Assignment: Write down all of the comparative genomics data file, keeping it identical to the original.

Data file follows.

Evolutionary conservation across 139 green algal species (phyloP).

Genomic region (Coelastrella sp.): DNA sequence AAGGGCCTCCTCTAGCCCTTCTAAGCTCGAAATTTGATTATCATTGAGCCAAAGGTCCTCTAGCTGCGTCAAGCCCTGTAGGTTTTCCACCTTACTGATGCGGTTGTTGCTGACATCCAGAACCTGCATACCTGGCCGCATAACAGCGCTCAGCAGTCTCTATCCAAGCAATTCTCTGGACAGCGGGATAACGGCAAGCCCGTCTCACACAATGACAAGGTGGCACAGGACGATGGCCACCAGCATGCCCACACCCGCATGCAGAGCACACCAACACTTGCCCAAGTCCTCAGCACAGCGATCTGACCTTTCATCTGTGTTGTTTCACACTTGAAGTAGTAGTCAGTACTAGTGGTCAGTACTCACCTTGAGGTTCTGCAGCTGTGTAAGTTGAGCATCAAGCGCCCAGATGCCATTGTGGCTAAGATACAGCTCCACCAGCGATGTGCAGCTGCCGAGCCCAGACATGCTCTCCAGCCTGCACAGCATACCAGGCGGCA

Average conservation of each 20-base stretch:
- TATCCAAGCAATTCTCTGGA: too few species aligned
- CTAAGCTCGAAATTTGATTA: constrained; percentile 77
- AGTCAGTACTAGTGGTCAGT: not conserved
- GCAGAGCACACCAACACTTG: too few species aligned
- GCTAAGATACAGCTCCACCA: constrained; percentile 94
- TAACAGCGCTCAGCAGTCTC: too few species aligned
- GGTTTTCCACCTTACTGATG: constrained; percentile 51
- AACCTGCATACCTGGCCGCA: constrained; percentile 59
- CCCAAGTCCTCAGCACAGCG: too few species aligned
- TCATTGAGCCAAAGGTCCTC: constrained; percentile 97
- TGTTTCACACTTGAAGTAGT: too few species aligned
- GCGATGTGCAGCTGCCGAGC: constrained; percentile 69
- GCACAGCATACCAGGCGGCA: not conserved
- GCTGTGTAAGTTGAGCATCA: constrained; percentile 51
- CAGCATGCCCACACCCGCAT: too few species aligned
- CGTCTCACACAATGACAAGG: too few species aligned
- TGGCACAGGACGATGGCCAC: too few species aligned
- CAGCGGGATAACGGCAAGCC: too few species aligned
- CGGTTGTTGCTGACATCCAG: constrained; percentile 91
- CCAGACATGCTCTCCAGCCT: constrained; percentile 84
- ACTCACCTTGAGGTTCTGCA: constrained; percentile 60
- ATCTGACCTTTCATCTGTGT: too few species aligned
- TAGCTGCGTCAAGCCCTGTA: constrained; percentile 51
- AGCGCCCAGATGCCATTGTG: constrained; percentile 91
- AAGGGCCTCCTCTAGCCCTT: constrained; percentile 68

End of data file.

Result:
Evolutionary conservation across 139 green algal species (phyloP).

Genomic region (Coelastrella sp.): DNA sequence AAGGGCCTCCTCTAGCCCTTCTAAGCTCGAAATTTGATTATCATTGAGCCAAAGGTCCTCTAGCTGCGTCAAGCCCTGTAGGTTTTCCACCTTACTGATGCGGTTGTTGCTGACATCCAGAACCTGCATACCTGGCCGCATAACAGCGCTCAGCAGTCTCTATCCAAGCAATTCTCTGGACAGCGGGATAACGGCAAGCCCGTCTCACACAATGACAAGGTGGCACAGGACGATGGCCACCAGCATGCCCACACCCGCATGCAGAGCACACCAACACTTGCCCAAGTCCTCAGCACAGCGATCTGACCTTTCATCTGTGTTGTTTCACACTTGAAGTAGTAGTCAGTACTAGTGGTCAGTACTCACCTTGAGGTTCTGCAGCTGTGTAAGTTGAGCATCAAGCGCCCAGATGCCATTGTGGCTAAGATACAGCTCCACCAGCGATGTGCAGCTGCCGAGCCCAGACATGCTCTCCAGCCTGCACAGCATACCAGGCGGCA

Average conservation of each 20-base stretch:
- TATCCAAGCAATTCTCTGGA: too few species aligned
- CTAAGCTCGAAATTTGATTA: constrained; percentile 77
- AGTCAGTACTAGTGGTCAGT: not conserved
- GCAGAGCACACCAACACTTG: too few species aligned
- GCTAAGATACAGCTCCACCA: constrained; percentile 94
- TAACAGCGCTCAGCAGTCTC: too few species aligned
- GGTTTTCCACCTTACTGATG: constrained; percentile 51
- AACCTGCATACCTGGCCGCA: constrained; percentile 59
- CCCAAGTCCTCAGCACAGCG: too few species aligned
- TCATTGAGCCAAAGGTCCTC: constrained; percentile 97
- TGTTTCACACTTGAAGTAGT: too few species aligned
- GCGATGTGCAGCTGCCGAGC: constrained; percentile 69
- GCACAGCATACCAGGCGGCA: not conserved
- GCTGTGTAAGTTGAGCATCA: constrained; percentile 51
- CAGCATGCCCACACCCGCAT: too few species aligned
- CGTCTCACACAATGACAAGG: too few species aligned
- TGGCACAGGACGATGGCCAC: too few species aligned
- CAGCGGGATAACGGCAAGCC: too few species aligned
- CGGTTGTTGCTGACATCCAG: constrained; percentile 91
- CCAGACATGCTCTCCAGCCT: constrained; percentile 84
- ACTCACCTTGAGGTTCTGCA: constrained; percentile 60
- ATCTGACCTTTCATCTGTGT: too few species aligned
- TAGCTGCGTCAAGCCCTGTA: constrained; percentile 51
- AGCGCCCAGATGCCATTGTG: constrained; percentile 91
- AAGGGCCTCCTCTAGCCCTT: constrained; percentile 68